by Rick Kahler
a recent column I reported on a survey done by the financial services
that found only 59% of US parents intend to leave their children an
inheritance, the lowest of the 15 nations in the survey. The fact the US is
last came as no surprise to me. What did surprise me was that 59% seemed high.
average client is someone who has saved over one million dollars. I am guessing
that less than 2% of them have any intention or goal of constraining their
current lifestyle in order to maximize their kids' inheritance. Consuming their
last penny of savings about the time they take that last breath is their
spending plan of choice. There is even a name for these folks: "Die
they did a good job of planning for retirement, however, most Die Brokers will
leave something behind. Almost all of these I work with intend to divide what
remains equally among their children. The point is that leaving an inheritance
just isn’t a priority or a goal that constrains their current spending. As a
side note, I rarely see any intention to leave any significant portion of their
estate to charity.
did the survey find such a high number of parents who intend on leaving their
kids an inheritance, as compared to my observations that almost none intend to?
My experience is that most people have a money script of, "Good parents
should leave something to their children." It is similar to another money
script of, "Good parents should pay for their children’s college
education." These are seen as things "good" parents do. My hunch
is that when most respondents answered the survey question, they let their
money script do the talking, rather than their true intention.
this does not explain why US parents intend to leave their children less than parents
in any other country. One reason could be that more parents in other countries
have money scripts that it's necessary to leave their kids an inheritance.
of the most common themes among my affluent clients is a desire to see their
children "make it on their own." Over 90 percent of these clients are
first-generation wealth builders, meaning they didn’t inherit their money but
accumulated it from saving, investing, or building a business. They value hard
work and frugality and feel leaving a large inheritance to a child is more
hurtful than helpful.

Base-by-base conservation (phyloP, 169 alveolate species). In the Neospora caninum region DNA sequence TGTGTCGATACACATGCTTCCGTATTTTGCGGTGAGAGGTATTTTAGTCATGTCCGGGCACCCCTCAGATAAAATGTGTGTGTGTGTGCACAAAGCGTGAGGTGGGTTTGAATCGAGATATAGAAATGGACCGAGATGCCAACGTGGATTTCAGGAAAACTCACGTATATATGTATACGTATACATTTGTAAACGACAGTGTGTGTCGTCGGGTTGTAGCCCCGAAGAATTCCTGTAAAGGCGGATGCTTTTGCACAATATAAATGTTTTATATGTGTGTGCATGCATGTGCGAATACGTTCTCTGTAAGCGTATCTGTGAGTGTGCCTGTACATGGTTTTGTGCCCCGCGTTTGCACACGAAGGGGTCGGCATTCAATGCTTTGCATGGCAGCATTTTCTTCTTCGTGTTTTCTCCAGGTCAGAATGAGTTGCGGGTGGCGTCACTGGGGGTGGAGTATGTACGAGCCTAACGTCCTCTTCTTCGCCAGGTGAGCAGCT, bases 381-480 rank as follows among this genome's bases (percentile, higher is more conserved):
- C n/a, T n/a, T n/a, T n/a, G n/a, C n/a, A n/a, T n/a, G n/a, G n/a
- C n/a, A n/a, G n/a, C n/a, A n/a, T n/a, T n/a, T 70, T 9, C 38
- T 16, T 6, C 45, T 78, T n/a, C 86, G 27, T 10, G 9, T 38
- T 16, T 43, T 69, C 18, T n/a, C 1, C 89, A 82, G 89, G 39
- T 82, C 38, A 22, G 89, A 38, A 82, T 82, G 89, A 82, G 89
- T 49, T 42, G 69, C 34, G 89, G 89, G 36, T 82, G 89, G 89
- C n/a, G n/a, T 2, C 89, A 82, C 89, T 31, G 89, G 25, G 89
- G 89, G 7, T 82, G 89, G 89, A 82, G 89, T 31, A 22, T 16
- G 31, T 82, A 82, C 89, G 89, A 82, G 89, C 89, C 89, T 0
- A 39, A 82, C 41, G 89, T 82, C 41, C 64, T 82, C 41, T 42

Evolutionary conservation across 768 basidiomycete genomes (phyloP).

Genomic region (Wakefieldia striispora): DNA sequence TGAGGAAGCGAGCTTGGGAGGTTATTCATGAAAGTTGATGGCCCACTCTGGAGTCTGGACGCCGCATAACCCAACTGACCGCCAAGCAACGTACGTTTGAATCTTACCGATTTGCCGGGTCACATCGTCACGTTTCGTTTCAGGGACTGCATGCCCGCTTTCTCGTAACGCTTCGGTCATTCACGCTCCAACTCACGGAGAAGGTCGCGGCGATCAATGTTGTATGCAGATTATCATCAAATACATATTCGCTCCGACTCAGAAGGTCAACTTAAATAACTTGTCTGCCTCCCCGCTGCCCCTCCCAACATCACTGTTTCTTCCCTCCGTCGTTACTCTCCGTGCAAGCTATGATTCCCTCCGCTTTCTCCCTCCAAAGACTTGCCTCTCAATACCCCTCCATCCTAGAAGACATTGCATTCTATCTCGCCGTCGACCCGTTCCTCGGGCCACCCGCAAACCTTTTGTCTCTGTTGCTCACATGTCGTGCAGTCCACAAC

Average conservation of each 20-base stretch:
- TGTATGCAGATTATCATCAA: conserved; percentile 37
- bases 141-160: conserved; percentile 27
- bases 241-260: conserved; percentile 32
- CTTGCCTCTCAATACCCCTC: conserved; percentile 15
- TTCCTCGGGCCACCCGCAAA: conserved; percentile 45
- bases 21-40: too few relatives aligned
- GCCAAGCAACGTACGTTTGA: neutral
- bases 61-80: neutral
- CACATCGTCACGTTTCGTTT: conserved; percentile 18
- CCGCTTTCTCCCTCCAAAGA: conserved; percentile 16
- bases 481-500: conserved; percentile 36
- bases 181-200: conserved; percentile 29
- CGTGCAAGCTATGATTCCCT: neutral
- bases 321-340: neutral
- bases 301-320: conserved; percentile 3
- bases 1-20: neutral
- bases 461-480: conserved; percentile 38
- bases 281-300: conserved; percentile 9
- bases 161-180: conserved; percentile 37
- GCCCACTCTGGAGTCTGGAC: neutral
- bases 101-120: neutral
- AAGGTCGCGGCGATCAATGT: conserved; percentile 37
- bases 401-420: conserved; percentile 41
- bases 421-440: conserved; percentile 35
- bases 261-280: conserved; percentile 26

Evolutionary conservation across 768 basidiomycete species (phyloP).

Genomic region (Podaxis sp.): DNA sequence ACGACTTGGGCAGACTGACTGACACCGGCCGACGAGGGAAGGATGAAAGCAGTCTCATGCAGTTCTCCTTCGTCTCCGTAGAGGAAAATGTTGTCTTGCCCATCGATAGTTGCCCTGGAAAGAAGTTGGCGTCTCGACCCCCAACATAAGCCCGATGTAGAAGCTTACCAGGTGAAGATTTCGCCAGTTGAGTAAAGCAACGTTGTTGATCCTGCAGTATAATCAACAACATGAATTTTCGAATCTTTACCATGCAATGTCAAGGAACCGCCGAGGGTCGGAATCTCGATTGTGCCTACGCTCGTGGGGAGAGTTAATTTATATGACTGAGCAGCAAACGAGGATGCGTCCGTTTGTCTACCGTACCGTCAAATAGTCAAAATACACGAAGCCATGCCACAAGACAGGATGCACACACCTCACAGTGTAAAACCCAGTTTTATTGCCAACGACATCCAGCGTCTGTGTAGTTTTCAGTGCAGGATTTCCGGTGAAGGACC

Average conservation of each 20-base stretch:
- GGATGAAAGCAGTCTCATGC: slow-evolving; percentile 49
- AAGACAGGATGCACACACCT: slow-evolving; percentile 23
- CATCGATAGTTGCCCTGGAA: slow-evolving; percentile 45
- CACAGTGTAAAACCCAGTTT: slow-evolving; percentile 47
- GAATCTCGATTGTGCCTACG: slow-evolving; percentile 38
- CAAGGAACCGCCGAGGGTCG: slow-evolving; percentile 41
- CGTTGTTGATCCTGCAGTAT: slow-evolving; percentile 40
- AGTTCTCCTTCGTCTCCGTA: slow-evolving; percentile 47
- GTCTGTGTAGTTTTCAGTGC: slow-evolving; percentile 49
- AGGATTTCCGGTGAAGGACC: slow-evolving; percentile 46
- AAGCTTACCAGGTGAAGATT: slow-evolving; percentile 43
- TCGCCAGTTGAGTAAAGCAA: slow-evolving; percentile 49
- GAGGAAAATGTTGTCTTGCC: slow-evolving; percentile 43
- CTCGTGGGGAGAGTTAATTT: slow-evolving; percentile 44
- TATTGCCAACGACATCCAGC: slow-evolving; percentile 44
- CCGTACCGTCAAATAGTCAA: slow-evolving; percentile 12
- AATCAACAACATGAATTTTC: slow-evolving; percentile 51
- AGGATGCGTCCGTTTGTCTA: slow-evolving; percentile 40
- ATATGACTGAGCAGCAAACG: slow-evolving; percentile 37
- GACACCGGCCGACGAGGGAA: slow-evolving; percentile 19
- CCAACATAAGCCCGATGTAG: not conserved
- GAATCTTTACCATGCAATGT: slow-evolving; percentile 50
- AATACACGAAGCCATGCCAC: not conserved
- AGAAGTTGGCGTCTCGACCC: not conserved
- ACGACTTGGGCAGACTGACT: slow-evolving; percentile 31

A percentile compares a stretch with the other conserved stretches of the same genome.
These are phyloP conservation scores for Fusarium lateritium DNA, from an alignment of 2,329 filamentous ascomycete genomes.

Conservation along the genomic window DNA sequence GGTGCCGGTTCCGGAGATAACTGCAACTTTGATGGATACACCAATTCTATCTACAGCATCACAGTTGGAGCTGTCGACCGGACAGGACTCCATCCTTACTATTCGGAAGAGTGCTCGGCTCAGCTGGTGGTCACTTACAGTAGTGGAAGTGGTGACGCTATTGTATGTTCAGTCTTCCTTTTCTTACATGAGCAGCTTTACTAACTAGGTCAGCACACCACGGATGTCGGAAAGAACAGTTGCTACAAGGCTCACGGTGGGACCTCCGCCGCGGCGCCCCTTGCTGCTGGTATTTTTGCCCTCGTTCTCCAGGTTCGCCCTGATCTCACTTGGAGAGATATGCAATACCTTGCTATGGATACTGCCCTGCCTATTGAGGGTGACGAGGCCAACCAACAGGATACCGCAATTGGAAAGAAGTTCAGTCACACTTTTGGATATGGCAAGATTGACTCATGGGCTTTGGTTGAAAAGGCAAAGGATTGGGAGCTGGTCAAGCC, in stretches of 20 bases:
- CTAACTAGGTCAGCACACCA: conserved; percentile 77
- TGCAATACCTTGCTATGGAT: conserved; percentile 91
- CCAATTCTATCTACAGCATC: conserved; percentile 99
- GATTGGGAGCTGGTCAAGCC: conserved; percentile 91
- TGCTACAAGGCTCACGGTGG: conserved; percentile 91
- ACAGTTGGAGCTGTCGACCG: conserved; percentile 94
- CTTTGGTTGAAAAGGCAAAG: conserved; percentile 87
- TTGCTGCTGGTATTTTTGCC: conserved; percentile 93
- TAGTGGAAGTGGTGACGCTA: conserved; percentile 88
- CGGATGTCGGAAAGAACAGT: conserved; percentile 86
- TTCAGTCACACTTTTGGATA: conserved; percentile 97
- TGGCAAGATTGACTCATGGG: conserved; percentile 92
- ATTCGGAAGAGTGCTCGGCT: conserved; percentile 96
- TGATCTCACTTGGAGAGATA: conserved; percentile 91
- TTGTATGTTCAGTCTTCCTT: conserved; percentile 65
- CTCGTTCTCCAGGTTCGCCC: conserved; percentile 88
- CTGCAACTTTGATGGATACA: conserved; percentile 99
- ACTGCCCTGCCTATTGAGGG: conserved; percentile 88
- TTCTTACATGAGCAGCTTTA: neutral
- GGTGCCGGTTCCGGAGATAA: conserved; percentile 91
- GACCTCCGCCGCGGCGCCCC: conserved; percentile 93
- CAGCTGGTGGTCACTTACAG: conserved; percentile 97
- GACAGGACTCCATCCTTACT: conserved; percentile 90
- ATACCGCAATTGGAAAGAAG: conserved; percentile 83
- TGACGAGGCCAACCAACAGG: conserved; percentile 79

of these first-generation millionaires also feel accumulating wealth in the US
is very attainable with hard work, discipline, and frugality. This is not the
case worldwide. In many countries, it doesn’t matter how hard you work or how
frugal you are, confiscatory taxes and oppressive regulations insure that those
people not fortunate enough to be born into money will never have a chance to
become affluent. The only way to have a comfortable net worth in many countries
is to either inherit it or work for the government.
the US is closer to adopting a model that makes accumulating wealth
increasingly difficult. I can’t name a politician currently campaigning who
advocates lowering income taxes on wealth builders. Yet I can name scores who
are running on increasing taxes on "the rich."
parents in the US may soon begin to feel that, without an inheritance, their
children may never have the means to get ahead. If more US parents begin believing
this, we will probably see increasing numbers intending to leave money to their
kids. The money script of "Good parents should leave something to their
children" might become the truth.
Rick Kahler, Certified Financial Planner®, MS, ChFC, CCIM, founded Kahler Financial Group, and became South Dakota’s first fee-only financial planner in 1983. In 2009, Wealth Manager named Kahler Financial Group as the largest financial planning firm in a seven-state area. A pioneer in the evolution of integrating financial psychology with traditional financial planning profession, Rick is co-founder and co-facilitator of the five-day intensive Healing Money Issues Workshop offered by Onsite Workshops of Nashville, Tennessee. He is one of only a handful of planners nationwide who partner with professional coaches and financial therapists to deliver financial coaching and therapy to his clients. Visit KahlerFinancial.com today!